This is How We Learn

Oy. You guys.

A brief survey: Have you ever been so excited to cook something, so meticulous about its pairing and preparation and so trepidatious about screwing it up that when you do, somehow, screw it up you have to sit down on the floor of the kitchen and practice yoga breathing in order to not explode into a fit of toddler-like proportions?

Is this just me? Because that is exactly what happened with the beautiful Mangalitsa pork chops I was going on and on about just the other day. They look so harmless here, nestled in their bed of Brussels sprouts, poised to ruin my evening.

As my uncle, Mitch of Tasty Travails, reminded me, "Lessons!" And he's right. Namely, don't cook on auto-pilot, don't split up a beautiful double-boned chop into two single ones at the last minute for no reason, pork chops are notoriously hard to cook correctly and meat thermometers are actually important. I'll be honest with you all, somehow, after all that careful planning and constant eying of the oven, I cooked these until they were hockey pucks made of shoe leather and disappointment.

Sometimes I get so riled up about honoring the ingredients, doing justice to the hard work that the producers of this pork have no doubt undertaken that I need to be reminded that, at the end of the day, they are just pork chops and I can try again next week. Which is another one of those things that my Sidekick is really, really good at. And it wasn't all for naught. We were able to fill ourselves up on the cider and butter braised Brussels sprouts and the turnip mash with ramp butter underneath (have to use it up before spring).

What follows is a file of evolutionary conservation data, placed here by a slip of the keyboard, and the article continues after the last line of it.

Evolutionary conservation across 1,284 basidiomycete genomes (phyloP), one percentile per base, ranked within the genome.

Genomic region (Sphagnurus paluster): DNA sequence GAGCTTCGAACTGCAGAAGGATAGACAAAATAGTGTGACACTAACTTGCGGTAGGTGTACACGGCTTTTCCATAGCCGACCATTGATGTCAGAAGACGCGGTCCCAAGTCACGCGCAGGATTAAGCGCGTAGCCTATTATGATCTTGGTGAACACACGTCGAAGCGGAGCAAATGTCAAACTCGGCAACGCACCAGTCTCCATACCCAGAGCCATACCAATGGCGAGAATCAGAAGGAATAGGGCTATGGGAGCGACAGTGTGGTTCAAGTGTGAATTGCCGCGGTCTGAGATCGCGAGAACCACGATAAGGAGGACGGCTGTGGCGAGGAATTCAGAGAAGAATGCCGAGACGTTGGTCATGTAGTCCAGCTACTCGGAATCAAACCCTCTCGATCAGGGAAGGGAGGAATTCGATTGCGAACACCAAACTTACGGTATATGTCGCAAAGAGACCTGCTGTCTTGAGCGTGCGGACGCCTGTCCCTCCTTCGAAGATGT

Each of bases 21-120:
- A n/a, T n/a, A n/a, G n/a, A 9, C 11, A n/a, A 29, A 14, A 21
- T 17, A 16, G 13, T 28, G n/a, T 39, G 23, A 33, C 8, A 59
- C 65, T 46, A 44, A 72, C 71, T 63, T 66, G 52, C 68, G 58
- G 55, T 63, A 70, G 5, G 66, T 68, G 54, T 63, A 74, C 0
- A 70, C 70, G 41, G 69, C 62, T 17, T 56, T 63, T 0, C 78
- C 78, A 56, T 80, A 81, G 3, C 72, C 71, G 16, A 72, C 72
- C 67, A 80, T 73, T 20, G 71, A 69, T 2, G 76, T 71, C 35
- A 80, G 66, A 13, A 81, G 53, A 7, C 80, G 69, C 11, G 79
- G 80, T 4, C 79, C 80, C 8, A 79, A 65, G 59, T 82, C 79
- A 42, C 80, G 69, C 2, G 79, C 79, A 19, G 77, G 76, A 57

I know it looks like ice cream, but it's rendered bacon fat. And has gone into just about everything I've cooked this week.
The trick to Mangalitsa, I've learned, is dealing with all the glorious fat that makes these pigs famous. And boy is there a lot of it. After (successfully) cooking the amazing bacon we got on the same occasion, I've come to terms with the fact that low and slow is the only proper way to go with this stuff. If you try to rush them, that fat will toughen right up without rendering and make you very, very depressed. This is how we learn.


  1. You know, this has happened to me with the last two pork chop recipes I tried! I'm starting to develop a pork chop complex.

    Also, where's the recipe for the rendered bacon fat? That's something I need to do ASAP.

  2. @Tyla - Shoulder is always my preferred cut. Now I remember why.

    Also, the rendered bacon fat came off a pound of mangalitsa bacon that we just slowly baked in the oven at 350, until it was just crispy. Make sure you use a sheet pan with a serious lip around the outside because after it was strained, I had about a 1/4 pint of solid bacon fat. I keep mine in the fridge in that little jar pictured above.

  3. I'm sorry you had trouble with your Mangalitsa chops.

    I've eaten a lot of Mangalitsa. Done right it is incredible.

    I recommend you try cooking sous vide. It takes the stress out of cooking.

    There are several options. Here's an inexpensive machine that people like: http://www.amazon.com/SousVide-Supreme-Demi-Water-Oven/dp/B004CO5R76/ref=sr_1_5?s=home-garden&ie=UTF8&qid=1299824019&sr=1-5

  4. @Heath - Someday when I have a little more counter, one of those will definitely have a home. I place the blame for this event squarely on my shoulders and most definitely not on the shoulders of those woolly little pigs.